My first and greatest worry when missionaries try to evangelize natives is not the typical criticism of cultural genocide or destruction. As I have written before, that can be mitigated and I want it to be although the megachurch evangelicals who do missions to a place like India don’t usally try to preserve the local culture. Although, when secular people bring their consumerism and academia, they likewise make no attempt to preserve the local culture. That, however, is not the worst problem that missions have. To use the Indian example, when the British colonized India, their greatest crimes were not cultural destruction or the denial of political autonomy but the near-slave conditions they worked most of the population in. Imperialism would not have been terribly bad and the pros may have outweighed the cons if, instead of brutalizing the Indians on rice and tea plantations, the Indians had become good middle-class Victorians of the crispest English culture.
It was a case of the powerful exploiting their technology and social organization to subjigate the powerless. Similiarly, when Westerners go to a place like the deep Amazon or New Guinea, they are not just Westernizing them. That would not be wrong, per se, and it could be more easily limited. What would happen, almost invariably, and what does happen, is the tribespeople go from being big fish in small ponds to being minos in an ocean. The individuals go from being important members of their world to being insignificant peons in a globalized nebula. Which is why I, for the most part, am against evangelizing the least contacted and uncontacted tribes. If these missions were old fashioned missions of Jesuits and Dominicans running outposts of less than a hundred people deep in the jungle, it affords the natives more dignity. Which is especially important given how little power they would have left to the streets of Jakarta and Sao Palo.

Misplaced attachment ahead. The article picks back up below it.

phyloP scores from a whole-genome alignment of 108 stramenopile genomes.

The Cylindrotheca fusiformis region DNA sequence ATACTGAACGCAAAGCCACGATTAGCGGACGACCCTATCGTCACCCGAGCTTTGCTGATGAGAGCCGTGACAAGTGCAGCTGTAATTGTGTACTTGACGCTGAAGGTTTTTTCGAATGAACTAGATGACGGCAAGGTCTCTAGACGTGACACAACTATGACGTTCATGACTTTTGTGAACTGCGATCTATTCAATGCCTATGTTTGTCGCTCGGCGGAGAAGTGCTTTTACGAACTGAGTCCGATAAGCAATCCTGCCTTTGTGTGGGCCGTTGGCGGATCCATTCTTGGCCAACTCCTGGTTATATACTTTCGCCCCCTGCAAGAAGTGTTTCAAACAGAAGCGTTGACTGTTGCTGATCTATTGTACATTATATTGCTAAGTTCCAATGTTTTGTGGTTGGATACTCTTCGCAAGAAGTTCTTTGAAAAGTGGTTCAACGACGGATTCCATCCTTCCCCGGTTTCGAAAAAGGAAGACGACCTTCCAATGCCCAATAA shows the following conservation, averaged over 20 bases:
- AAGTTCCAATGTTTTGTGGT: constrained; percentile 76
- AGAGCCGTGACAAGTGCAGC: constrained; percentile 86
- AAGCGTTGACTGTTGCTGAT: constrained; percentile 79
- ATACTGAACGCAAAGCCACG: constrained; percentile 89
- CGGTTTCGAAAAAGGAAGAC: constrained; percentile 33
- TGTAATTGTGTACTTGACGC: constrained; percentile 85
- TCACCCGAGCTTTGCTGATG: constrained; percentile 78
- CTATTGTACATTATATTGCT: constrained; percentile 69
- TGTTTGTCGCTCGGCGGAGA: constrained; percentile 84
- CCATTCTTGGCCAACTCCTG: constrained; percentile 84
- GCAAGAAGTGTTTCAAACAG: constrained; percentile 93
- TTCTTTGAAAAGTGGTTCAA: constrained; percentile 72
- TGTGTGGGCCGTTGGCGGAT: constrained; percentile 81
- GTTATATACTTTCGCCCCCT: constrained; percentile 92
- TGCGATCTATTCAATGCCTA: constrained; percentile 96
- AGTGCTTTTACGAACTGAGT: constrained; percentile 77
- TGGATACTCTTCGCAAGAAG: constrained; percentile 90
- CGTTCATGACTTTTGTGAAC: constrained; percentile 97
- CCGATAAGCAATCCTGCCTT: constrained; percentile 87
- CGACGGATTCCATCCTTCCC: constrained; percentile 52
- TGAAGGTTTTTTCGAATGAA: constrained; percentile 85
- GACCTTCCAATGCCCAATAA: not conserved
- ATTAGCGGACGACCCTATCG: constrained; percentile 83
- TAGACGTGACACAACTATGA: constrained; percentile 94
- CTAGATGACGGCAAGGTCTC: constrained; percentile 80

As far as native groups who are somewhat integrated and whose members claim double-digit sophisticated literacy and secondary education rates, it is best to fully integrate them. For a number of reasons but, foremost, that not doing so would deny them power in a society they are so dependent on they cannot escape. In the end, it is best that they be given a full Western education and somewhat Western upbrining because otherwise they will be relegated to the lowliest positions of society and will be the subject of extremely unfair power dynamics. This is not just on an “tribal” level but on a local population by local population level. If missions do occur to in the deep wilderness, they should be done by small groups, trained in anthropology, who do as little change as possible and make the conversion and integration into global society gradual. That way to retain their relative power and by the time they are fully capable of integration that they will be prepared and less prone to exploitation by malicious actors.
Ultimately, the most important factor in this is the relative power and immunity to exploitation of a people. Opening a portal from the big world and into their small world will open them up to the power of systems far more powerful than they understand which is a recipe for the worst types of oppression. An un or semi contacted tribe is a fertile ground for sociopaths to vitctimize people. For the most part, I don’t believe my religion should attempt it, right now, until and if there is a better protocol.